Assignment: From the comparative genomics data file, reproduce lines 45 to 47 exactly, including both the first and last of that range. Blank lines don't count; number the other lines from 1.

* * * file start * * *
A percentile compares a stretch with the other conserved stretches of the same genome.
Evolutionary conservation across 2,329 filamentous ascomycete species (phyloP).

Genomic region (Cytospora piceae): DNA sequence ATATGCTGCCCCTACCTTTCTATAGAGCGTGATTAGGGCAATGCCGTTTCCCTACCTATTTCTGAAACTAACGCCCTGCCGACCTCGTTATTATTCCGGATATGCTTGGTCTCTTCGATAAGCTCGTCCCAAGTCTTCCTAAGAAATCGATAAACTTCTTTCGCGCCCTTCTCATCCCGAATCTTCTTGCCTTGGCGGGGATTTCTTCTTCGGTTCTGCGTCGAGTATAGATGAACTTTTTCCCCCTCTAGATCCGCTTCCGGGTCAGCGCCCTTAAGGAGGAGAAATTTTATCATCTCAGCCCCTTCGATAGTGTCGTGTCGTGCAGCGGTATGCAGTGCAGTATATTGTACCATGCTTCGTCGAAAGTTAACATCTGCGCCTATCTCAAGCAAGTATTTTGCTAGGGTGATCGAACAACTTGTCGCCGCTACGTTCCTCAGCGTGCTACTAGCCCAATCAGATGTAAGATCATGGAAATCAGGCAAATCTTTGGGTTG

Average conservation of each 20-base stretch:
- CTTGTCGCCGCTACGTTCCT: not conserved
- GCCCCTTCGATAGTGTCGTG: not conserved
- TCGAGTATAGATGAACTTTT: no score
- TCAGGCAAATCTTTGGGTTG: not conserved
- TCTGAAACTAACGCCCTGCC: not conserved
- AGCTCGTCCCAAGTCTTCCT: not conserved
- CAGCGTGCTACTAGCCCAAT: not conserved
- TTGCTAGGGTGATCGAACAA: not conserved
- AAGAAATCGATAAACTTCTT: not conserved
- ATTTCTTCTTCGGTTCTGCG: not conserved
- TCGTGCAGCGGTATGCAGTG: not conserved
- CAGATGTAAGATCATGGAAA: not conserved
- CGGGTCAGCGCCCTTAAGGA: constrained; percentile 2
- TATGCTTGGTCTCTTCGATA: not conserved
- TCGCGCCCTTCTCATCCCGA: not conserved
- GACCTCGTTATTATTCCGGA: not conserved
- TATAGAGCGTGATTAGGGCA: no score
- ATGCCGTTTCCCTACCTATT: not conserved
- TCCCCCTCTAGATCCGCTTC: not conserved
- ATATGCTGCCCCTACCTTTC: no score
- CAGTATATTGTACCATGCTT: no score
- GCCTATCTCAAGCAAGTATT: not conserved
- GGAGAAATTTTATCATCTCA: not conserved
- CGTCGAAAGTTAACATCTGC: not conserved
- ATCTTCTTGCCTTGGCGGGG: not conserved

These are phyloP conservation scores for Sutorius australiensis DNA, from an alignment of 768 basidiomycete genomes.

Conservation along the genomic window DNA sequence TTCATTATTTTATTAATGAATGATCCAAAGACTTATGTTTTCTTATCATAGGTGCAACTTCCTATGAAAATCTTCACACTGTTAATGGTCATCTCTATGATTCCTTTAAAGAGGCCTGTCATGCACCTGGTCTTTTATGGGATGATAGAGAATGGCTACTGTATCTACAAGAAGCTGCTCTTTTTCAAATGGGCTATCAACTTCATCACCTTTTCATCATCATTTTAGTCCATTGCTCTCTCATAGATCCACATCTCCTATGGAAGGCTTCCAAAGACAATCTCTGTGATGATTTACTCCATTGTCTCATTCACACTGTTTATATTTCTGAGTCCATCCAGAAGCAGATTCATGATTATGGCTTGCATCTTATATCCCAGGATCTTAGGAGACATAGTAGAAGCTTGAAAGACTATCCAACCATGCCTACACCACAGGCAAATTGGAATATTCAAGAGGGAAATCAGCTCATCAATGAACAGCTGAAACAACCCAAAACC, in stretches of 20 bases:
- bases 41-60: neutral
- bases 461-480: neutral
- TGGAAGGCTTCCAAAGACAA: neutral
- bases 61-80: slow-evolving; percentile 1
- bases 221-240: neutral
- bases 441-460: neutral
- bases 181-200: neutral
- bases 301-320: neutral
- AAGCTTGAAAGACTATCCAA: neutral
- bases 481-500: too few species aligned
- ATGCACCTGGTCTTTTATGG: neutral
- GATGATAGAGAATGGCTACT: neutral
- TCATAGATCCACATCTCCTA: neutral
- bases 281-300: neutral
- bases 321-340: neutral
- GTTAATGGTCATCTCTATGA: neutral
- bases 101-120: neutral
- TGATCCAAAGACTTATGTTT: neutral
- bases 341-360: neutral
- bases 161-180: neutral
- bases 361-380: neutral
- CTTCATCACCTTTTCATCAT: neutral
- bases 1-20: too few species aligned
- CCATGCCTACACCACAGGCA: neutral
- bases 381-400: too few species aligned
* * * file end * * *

- bases 281-300: neutral
- bases 321-340: neutral
- GTTAATGGTCATCTCTATGA: neutral